November 25, 2014
Man Freed After 34 Years: Witness Intimidation, Shady Deals Led To Conviction

Michael Hanline has been freed after 34 years in prison for a crime prosecutors say they aren't as sure about as they once were. The California Innocence Project got involved, engaging in years of investigation to discover that investigators and prosecutors worked together to deny Hanline a fair trial.

Now he's been freed on a $2,500 dollar bail. According to the Guardian, the man was joined by his wife in Ventura, Calif., where he was wearing a sweatshirt with a license plate saying "XONR8" for exonerate.

Prosecutors in Ventura County are now mulling whether they want a retrial for Mr. Hanline.

Hanline was originally convicted of killing Ventura resident J.T. McGarry 34 years ago in 1980, and sentenced to life in prison without the possibility of parole.

According to the California Innocence Project, Bruce Robertson, a defense attorney who also worked as a drug dealer, steered the investigation towards Michael and away from his own clients. Robertson reportedly intimidated witnesses into testifying against Michael and convinced the court to seal documents essential for Hanline's exoneration.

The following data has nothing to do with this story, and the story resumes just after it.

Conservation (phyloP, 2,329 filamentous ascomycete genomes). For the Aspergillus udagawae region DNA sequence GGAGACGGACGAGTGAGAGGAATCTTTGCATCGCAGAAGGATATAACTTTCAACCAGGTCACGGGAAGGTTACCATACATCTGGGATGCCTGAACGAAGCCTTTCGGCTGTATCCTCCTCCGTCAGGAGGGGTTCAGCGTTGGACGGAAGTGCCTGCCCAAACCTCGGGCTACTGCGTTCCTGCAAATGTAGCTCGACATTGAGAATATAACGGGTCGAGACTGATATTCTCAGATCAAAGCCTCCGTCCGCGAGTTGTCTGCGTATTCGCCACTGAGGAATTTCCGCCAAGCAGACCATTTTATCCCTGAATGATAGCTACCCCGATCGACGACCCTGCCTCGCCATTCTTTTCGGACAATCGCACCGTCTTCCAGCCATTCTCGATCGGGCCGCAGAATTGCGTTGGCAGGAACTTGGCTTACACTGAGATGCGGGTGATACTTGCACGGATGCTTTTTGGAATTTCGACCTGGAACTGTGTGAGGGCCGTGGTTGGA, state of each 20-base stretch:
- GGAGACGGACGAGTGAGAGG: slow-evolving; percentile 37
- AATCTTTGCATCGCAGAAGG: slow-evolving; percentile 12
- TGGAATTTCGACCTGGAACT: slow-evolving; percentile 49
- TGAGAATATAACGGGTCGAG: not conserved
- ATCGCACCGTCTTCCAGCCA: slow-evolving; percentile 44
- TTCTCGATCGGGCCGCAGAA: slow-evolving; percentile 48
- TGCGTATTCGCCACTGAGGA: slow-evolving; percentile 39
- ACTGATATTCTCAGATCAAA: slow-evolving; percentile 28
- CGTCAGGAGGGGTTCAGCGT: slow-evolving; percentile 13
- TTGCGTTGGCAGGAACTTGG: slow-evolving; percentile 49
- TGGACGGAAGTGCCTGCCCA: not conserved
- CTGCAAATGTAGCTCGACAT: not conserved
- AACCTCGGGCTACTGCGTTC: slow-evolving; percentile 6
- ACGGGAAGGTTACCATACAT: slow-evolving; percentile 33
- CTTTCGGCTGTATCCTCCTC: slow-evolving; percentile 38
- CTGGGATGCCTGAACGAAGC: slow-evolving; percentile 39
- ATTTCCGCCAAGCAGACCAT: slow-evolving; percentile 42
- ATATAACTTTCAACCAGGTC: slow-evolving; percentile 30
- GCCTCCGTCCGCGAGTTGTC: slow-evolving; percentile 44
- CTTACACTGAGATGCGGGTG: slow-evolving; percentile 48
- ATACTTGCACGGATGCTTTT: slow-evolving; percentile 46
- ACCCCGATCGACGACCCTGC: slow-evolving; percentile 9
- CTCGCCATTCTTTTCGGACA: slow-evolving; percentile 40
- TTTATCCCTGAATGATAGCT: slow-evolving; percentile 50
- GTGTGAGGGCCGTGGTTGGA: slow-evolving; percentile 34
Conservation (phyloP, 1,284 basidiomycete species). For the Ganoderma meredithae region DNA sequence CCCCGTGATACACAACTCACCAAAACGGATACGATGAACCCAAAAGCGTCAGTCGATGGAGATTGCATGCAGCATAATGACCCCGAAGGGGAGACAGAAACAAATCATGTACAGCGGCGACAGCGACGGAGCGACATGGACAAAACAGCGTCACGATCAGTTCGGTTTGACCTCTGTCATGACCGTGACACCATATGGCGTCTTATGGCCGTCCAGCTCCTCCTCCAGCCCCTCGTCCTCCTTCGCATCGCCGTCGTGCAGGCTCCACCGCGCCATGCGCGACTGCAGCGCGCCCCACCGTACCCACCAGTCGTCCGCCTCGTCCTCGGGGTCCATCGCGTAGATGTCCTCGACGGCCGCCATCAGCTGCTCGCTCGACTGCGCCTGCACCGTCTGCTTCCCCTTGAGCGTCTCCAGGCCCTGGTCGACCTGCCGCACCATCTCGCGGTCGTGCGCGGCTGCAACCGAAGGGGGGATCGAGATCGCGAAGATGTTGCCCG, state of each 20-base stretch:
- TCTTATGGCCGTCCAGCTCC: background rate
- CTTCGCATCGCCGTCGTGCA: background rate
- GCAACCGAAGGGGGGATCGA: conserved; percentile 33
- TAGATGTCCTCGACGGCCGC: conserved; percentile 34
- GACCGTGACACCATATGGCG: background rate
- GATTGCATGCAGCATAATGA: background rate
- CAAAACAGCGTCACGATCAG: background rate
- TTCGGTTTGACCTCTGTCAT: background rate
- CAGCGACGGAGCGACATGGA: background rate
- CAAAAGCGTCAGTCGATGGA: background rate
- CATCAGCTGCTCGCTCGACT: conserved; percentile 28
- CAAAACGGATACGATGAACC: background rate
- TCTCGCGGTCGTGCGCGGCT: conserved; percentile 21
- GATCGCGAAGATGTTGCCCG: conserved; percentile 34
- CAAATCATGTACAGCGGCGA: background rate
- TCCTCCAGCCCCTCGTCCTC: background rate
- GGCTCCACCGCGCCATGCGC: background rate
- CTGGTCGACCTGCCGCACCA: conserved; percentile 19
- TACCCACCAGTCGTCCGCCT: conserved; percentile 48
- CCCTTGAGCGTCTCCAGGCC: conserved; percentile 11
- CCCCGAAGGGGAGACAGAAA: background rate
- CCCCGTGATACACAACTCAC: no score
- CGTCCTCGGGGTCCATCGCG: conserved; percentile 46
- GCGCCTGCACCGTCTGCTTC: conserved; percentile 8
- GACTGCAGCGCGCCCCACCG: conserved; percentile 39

Thirty-four years later and he has finally been freed. The California Innocence Project used DNA testing to finally overturn the initial conviction. It was difficult to undo Robertson's handiwork, which another investigator, District Court Magistrate Judge Andrew Wistrich, wrote in his own recommendation that Michael be freed.

"The prosecution was so successful in violating the trial court's orders and its constitutional obligation that by the time the exculpatory evidence came to light -- nearly three decades later -- many of the important witnesses had died or disappeared... Permitting the prosecutor to engage in this sort of gamesmanship with impunity signals that the constitutional rules established in Brady and its progeny are merely 'pretend rules' that need not be taken seriously."
Although Hanline is free, authorities will electronically monitor his movements and possibly conduct a retrial, even though prosecutors don't know if they could get a conviction 34 years after the fact. As the prosecutor Michael Schwartz explained, "we don't have confidence in the conviction at this point."

In any case, Hanline seemed to have a mixed response of anguish and joy at his own freedom.

"I've watched half my life go by behind bars. I always hoped this day would come, but I can't believe that it's happening today."
California is one of about 27 states to have a compensation statute for the wrongfully imprisoned, which can potentially give Hanline up to $100 a day. Whether the paycheck, which could be over $1 million, is worth 34 years of freedom is highly debatable.

In a similar case reported by the Inquisitr, another two men were freed from prison after being wrongfully convicted murder based on a thirteen year old's testimony.

[Image Credit: Emmanuel Huybrechts/Wikimedia Commons]